Early clinical trials of norgestrel, the active ingredient in Opill, have shown that the pills can be up to 98 percent effective at preventing pregnancy, but only when the drug is taken exactly as indicated and used along with a back-up form of birth control. In real life, effectiveness is usually lower.

Doctors in the US more commonly prescribe birth control pills that contain both progestin and a synthetic form of estrogen. These combination pills thicken the mucus of the cervix while also preventing the ovaries from releasing an egg each month. The added estrogen in combination pills provides a bit more leeway for missing a dose, Lee says.

Still, Anne-Marie Amies Oelschlager, a professor of obstetrics and gynecology at the University of Washington School of Medicine, says Opill is likely more effective than other options like condoms or using the withdrawal method. For young people, who are more likely to experience contraception failure, she recommends using a barrier method like condoms in addition to Opill—which decreases the risk of pregnancy as well as sexually transmitted infections. “I'm a big fan of dual use for people who are not in a monogamous relationship and not intending to get pregnant anytime soon,” she says.

While an over-the-counter option is new, progestin-only pills aren’t. Norgestrel was first approved as a prescription drug by the FDA in 1973 under the brand name Ovrette. In 2005, its manufacturer stopped selling the drug for business reasons. Other progestin-only pills are available by prescription in the US under brand names like Camila, Errin, and Jolivette.

“There are a lot of reasons why we prescribe progestin-only pills rather than combined oral contraceptive pills,” Amies Oelschlager says. Estrogen increases blood clotting, so patients with a history of blood clots, stroke, heart attack, and high blood pressure should avoid combination pills. Estrogen also isn’t recommended for smokers over the age of 35, patients who have recently been pregnant, and those who have migraine with aura.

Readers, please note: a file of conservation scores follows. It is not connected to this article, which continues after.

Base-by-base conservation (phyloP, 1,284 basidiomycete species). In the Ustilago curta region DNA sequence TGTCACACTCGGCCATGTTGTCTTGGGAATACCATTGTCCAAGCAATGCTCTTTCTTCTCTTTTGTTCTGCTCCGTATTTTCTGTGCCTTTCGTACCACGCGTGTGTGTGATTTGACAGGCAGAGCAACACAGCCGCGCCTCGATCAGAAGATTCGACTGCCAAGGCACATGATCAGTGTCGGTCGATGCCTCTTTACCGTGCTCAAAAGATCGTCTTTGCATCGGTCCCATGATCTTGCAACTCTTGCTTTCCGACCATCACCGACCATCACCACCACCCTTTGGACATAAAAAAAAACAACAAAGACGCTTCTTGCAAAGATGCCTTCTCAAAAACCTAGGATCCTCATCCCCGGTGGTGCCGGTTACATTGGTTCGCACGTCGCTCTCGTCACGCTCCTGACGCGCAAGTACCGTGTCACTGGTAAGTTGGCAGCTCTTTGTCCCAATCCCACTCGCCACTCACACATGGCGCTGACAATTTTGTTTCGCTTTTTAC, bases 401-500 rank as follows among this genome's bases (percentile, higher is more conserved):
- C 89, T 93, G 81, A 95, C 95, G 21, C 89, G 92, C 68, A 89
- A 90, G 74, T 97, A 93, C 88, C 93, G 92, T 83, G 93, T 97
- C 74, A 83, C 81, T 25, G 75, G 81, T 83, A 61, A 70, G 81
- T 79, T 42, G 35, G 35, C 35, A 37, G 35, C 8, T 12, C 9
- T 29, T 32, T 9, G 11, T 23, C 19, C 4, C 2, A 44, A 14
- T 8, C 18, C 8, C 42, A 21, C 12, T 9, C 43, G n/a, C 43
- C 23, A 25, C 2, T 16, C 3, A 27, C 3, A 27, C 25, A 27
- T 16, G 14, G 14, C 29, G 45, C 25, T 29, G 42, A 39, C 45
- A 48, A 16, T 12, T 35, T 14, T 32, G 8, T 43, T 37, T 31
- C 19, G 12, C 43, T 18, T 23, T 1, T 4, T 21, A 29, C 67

Progestin-only pills are safe for most people who could get pregnant, according to Perrigo, although people who have or previously had breast cancer shouldn’t take Opill, since some cancers can grow in response to progesterone. The company lists the most common side effects of Opill as irregular bleeding, headaches, dizziness, nausea, increased appetite, abdominal pain, cramps, and bloating. In a trial that enrolled 2,575 participants, 17 percent (or 379 people) discontinued Opill due to side effects—the most common of which was uterine bleeding.

While these side effects happen, they are typically minor and not life-threatening. “This medication is extremely safe,” Amies Oelschlager says. “But people have to be pretty compulsive to take it at the same time every day.”

With a long track record of safety since the first birth control pill was approved in 1960, Lee hopes more oral contraceptives will become available over-the-counter in the near future. “I'd be thrilled to see a combined oral contraceptive on the market,” she says. “I think having this progestin-only pill is the path to paving the way for that.”